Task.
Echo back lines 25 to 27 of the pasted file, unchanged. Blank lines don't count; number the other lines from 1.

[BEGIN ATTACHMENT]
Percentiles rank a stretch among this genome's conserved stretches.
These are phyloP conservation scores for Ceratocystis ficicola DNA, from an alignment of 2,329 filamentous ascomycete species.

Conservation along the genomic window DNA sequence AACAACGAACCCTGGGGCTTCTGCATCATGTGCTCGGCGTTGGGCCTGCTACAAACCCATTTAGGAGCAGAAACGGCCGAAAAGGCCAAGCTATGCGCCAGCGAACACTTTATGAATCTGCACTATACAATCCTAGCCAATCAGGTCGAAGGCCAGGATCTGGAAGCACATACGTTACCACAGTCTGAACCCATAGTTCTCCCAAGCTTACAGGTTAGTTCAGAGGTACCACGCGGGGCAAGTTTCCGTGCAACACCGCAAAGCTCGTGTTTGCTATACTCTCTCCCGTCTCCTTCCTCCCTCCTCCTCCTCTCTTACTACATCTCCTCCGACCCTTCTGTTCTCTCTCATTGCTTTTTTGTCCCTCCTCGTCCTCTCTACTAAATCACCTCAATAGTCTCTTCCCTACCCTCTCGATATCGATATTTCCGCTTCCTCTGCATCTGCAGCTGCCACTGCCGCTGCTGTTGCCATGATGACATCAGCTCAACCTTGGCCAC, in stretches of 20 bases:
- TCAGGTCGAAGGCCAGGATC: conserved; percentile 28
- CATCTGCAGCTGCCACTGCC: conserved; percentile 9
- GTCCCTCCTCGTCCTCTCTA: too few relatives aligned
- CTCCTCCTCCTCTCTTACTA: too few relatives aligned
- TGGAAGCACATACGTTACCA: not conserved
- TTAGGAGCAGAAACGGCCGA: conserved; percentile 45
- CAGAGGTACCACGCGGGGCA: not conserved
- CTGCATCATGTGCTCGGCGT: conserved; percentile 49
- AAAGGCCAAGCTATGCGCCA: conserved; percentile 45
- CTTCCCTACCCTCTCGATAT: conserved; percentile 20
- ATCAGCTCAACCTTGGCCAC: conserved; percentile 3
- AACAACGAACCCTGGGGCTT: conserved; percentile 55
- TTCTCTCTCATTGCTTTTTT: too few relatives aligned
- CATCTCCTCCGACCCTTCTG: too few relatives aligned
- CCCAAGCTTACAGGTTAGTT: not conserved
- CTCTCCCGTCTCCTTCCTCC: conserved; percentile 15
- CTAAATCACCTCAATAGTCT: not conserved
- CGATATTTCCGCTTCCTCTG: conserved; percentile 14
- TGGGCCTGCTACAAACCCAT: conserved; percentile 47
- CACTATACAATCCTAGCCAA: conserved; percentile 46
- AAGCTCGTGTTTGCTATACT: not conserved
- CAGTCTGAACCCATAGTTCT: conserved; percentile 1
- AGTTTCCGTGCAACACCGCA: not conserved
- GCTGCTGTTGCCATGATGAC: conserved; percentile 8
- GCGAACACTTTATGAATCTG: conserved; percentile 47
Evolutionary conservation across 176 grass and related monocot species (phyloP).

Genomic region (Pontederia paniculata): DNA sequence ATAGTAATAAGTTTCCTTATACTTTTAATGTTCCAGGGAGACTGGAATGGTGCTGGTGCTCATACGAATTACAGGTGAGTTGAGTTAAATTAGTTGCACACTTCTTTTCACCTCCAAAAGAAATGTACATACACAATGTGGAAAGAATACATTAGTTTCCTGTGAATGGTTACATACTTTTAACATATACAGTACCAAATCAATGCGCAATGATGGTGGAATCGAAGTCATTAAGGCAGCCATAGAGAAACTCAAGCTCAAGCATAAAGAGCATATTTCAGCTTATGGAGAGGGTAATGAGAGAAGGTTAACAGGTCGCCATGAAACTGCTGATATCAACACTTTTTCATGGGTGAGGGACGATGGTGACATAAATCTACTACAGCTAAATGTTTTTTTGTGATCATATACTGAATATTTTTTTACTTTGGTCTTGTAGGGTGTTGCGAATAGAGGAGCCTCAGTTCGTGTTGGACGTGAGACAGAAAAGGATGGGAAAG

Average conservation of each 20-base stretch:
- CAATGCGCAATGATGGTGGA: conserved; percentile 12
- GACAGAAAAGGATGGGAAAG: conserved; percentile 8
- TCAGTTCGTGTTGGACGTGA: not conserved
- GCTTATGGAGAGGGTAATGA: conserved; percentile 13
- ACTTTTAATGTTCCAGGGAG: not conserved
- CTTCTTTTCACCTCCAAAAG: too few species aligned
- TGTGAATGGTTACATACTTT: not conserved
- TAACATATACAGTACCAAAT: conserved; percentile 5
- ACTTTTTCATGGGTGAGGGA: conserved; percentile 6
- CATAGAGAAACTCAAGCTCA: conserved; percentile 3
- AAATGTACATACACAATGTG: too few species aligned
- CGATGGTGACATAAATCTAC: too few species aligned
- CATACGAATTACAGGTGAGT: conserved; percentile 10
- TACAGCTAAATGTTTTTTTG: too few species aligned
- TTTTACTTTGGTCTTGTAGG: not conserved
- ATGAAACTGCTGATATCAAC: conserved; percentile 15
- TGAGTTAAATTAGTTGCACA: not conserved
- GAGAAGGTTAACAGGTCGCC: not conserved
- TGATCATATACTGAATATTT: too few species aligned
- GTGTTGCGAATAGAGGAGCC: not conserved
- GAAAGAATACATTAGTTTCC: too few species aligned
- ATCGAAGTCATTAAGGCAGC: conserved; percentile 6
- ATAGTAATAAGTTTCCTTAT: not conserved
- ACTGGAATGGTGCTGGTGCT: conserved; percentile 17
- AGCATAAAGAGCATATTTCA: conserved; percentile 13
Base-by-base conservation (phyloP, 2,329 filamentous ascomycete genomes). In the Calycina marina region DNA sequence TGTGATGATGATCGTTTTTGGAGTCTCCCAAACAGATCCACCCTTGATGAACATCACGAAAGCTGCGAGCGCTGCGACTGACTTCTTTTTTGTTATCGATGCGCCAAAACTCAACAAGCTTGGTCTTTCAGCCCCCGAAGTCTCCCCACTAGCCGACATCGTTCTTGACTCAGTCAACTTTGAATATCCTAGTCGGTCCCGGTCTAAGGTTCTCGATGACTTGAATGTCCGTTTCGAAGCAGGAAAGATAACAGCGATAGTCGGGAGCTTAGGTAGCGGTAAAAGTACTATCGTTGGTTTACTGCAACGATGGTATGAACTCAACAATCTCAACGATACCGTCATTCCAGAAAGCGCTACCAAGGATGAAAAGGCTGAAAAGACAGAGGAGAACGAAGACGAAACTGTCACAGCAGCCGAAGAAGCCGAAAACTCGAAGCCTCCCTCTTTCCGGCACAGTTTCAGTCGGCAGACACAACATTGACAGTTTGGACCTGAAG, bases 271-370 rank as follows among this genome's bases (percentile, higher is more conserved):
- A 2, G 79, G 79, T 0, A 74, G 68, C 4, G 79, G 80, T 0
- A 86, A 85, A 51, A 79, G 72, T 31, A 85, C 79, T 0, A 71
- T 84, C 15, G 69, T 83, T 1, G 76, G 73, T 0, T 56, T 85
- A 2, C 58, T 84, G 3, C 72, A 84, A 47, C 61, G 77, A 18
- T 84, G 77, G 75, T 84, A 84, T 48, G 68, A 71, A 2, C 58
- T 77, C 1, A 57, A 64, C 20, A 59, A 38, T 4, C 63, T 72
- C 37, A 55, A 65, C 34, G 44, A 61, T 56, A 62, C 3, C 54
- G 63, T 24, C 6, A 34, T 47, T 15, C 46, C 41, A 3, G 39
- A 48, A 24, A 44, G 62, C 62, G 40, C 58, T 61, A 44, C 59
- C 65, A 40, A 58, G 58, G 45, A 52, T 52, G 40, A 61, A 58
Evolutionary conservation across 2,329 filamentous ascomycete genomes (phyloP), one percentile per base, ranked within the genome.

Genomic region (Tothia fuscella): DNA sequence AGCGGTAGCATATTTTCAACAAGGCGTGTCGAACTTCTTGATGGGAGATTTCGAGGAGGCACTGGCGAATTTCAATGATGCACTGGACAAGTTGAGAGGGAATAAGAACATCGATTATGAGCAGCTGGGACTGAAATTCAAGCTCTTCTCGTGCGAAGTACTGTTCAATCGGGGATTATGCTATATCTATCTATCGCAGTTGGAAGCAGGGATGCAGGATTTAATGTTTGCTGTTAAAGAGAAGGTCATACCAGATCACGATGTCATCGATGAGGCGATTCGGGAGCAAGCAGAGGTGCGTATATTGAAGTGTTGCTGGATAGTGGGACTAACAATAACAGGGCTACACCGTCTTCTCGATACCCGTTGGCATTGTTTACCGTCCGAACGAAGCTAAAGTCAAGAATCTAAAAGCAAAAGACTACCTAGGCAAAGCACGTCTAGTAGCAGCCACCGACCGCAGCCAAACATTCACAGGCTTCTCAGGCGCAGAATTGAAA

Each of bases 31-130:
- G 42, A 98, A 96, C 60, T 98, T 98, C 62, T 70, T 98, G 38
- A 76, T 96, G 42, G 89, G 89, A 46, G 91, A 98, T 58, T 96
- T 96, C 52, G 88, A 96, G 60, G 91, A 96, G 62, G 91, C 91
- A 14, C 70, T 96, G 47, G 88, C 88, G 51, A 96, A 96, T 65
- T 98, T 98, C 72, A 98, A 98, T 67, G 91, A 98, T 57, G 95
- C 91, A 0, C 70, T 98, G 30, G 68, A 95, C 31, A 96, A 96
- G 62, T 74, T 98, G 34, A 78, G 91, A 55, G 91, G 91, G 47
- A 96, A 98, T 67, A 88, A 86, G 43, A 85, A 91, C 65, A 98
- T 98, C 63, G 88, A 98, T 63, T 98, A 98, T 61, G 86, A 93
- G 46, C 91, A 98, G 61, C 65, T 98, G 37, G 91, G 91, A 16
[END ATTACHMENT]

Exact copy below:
- CAGTCTGAACCCATAGTTCT: conserved; percentile 1
- AGTTTCCGTGCAACACCGCA: not conserved
- GCTGCTGTTGCCATGATGAC: conserved; percentile 8